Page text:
Originally posted by Henry Flower View Post
                      Nietzsche said from chaos comes order.
                      Perhaps. From the past comes sources. They may seem chaotic. But there are methods. And so from sources comes knowledge.

                      Comment


                      • #12
                        Pierre, I see you are unfamiliar with one of the greatest comedy films in cinematic history.

                        Comment


                        • #13
                          Originally posted by Henry Flower View Post
                          Pierre, I see you are unfamiliar with one of the greatest comedy films in cinematic history.
                          Off topic.

                          Comment


                          • #14
                            Originally posted by Pierre View Post
                            This thread is about the concept of ID. The killer had an ID. I.e. he had an identity. The most important historical aspect of the ID is the strictly personal identity, which is connected to the biography of a specific individual. Strictly means it must be connected to this individual but not to many others.

                            The fewer individuals with the same personal identity, the better. Otherwise it will not be strictly personal. So a strictly personal ID is the theoretical concept.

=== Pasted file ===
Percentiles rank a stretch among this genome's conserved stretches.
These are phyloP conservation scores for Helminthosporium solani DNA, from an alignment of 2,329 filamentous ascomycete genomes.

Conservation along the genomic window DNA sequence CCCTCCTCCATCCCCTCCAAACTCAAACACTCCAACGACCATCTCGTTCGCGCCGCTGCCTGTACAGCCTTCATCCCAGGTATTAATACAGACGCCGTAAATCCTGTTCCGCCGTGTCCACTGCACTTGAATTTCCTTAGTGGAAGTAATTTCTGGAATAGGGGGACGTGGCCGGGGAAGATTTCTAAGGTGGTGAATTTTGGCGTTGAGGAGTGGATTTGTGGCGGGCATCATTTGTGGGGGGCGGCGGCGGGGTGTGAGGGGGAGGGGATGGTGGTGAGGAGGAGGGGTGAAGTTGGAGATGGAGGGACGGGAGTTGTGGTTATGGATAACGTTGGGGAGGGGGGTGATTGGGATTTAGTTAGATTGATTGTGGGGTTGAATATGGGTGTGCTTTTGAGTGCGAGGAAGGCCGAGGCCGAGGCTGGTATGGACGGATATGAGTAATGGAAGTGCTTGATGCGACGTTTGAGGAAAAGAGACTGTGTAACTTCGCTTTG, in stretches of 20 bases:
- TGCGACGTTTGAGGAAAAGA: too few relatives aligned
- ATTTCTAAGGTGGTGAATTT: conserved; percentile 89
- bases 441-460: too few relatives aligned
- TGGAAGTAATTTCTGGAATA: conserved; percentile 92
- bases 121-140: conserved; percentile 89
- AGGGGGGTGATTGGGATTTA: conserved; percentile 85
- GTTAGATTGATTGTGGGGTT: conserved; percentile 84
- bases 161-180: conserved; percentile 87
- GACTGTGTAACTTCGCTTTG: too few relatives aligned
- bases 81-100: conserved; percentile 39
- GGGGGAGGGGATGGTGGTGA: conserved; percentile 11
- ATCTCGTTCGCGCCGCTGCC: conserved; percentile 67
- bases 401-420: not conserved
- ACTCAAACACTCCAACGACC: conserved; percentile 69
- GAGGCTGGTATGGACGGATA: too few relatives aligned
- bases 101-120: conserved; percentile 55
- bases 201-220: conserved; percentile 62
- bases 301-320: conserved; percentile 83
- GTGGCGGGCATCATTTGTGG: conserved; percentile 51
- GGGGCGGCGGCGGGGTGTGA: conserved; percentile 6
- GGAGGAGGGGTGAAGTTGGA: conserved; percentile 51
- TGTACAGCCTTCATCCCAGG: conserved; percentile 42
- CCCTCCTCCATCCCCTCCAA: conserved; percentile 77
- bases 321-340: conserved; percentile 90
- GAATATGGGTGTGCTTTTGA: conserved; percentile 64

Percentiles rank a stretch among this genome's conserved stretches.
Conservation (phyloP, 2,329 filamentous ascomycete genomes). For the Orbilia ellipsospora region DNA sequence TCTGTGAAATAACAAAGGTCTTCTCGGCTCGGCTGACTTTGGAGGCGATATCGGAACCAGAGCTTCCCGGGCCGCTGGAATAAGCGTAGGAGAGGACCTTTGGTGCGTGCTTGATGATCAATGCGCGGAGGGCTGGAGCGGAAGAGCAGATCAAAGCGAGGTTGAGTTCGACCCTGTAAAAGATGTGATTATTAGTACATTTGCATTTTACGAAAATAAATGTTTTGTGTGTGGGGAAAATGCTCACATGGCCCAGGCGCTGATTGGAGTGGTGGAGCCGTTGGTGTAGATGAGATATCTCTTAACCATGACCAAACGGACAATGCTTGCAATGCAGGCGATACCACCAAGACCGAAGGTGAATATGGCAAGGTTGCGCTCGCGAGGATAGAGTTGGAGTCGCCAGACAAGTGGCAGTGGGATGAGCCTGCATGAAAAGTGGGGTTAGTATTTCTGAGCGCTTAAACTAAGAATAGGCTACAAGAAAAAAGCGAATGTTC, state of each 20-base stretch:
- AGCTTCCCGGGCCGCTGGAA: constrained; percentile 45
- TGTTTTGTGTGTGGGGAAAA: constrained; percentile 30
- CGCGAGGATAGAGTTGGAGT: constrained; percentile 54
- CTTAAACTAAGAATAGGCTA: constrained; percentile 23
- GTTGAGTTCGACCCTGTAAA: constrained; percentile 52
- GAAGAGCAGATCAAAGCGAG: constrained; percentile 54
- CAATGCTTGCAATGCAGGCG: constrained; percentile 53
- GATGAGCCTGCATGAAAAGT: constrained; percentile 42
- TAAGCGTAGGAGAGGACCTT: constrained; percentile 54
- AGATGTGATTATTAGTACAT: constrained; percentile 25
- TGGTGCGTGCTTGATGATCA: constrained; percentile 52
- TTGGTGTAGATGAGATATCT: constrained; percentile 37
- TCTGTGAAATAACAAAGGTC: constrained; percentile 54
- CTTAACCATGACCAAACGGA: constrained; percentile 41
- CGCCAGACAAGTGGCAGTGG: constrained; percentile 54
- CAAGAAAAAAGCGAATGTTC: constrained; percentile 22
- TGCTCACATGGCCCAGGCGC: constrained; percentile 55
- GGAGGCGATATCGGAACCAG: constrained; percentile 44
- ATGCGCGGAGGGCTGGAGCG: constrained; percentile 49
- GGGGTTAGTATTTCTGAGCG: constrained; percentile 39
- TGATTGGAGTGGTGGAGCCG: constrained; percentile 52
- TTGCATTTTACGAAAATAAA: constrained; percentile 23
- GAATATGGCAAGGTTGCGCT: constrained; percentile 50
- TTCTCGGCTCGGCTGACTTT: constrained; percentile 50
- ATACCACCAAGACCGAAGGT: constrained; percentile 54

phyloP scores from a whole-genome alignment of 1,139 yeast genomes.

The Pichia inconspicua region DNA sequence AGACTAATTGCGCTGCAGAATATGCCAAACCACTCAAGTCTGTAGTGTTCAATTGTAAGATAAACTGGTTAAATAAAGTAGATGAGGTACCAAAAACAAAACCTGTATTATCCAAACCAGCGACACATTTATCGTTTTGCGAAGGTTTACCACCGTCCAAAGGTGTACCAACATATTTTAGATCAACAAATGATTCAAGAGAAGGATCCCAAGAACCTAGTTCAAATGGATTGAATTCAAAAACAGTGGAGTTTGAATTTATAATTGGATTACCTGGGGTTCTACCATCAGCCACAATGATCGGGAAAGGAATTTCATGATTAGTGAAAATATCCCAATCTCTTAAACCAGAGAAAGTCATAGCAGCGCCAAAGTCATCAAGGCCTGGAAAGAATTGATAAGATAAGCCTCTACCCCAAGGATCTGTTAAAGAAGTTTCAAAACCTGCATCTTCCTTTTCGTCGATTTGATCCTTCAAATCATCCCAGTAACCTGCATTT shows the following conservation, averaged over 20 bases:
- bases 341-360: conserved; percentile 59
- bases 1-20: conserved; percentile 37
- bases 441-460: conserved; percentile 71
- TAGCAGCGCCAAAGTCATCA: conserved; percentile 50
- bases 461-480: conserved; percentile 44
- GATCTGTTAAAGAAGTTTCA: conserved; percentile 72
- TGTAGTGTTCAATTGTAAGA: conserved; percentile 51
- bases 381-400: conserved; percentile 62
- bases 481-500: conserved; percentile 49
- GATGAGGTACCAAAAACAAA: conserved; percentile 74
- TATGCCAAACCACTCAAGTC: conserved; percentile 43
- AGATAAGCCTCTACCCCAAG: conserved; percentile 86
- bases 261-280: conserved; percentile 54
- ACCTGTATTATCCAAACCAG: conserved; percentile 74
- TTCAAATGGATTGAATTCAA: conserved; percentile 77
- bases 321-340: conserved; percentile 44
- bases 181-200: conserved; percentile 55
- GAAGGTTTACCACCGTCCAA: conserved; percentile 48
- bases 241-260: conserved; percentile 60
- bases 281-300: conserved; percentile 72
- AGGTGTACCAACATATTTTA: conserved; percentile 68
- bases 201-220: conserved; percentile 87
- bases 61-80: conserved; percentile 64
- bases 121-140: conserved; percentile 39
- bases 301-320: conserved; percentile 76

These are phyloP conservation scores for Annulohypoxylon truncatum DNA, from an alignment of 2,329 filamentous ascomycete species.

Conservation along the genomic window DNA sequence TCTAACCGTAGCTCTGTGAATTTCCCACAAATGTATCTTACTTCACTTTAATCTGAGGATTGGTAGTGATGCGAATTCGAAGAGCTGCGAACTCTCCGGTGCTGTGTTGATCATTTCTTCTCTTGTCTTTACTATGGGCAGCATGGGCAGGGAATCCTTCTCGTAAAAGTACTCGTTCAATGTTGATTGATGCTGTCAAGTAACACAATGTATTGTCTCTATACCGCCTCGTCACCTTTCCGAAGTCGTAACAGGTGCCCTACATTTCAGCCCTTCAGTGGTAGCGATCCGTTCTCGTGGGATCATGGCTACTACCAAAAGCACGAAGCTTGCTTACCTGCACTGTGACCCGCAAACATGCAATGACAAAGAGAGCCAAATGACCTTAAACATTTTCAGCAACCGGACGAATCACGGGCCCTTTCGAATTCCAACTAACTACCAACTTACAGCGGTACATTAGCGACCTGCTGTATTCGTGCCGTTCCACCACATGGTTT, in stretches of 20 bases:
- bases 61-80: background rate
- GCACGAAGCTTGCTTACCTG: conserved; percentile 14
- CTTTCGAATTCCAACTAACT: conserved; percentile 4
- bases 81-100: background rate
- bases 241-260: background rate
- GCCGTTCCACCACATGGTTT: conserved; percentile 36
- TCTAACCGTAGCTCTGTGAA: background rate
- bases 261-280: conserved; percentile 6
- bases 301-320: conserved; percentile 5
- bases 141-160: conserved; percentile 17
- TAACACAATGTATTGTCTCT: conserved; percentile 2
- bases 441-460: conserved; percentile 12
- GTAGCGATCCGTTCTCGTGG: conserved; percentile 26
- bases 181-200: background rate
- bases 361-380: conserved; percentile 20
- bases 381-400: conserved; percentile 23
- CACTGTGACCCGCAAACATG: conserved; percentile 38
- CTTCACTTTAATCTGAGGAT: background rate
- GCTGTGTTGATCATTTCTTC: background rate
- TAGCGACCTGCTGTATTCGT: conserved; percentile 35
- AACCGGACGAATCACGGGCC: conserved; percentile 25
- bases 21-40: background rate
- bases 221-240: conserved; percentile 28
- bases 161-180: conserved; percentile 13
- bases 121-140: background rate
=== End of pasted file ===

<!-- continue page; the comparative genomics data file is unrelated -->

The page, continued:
A very important aspect of the strictly personal identity is the recurrence of the same type of indications for it in a case. The indications should be connected to one strictly personal identity but not to others.

                            The more indications you find the more reliable the case will be, since it is very difficult to get a larger set of indications for one ID.

                            The strictly personal ID is very useful when analyzing the case. You can use it on the victimology, the signature and the MO.

                            To be able to do this you need to know something about the individual and his personal ID. If you don´t, you can´t do it.

                            Let´s try this on Lechmere. The hypothesis is that Lechmere had a component in his ID which connected him to the murder sites. This component is his "geographical pattern" (GP). The GP is constructed from his home address, working address and the address of his mother.

                            Now - is the GP connected to Lechmere´s strictly personal ID?

                            Is Lechmere the only person, or even one of a few people, who lived and worked in the area and had his mother in the same area?

                            No. He was just one of many, many others. Hundreds, thousands in fact.

                            So – this is the result of testing the ID of Lechmere on the case - the GP is not strictly personal and does not reveal Lechmere´s ID as being connected to the murders, since a lot of people had his GP.

                            So the concept of the strictly personal ID is useful for the assumptions about who the killer was. You can test different aspects of an ID on the case data.

                            Pierre
                            I agree with this.

                            Pierre

                            Comment


                            • #15
                              Originally posted by Pierre View Post
                              I agree with this.

                              Pierre
                              Playing with yourself again, Pierre?

                              Comment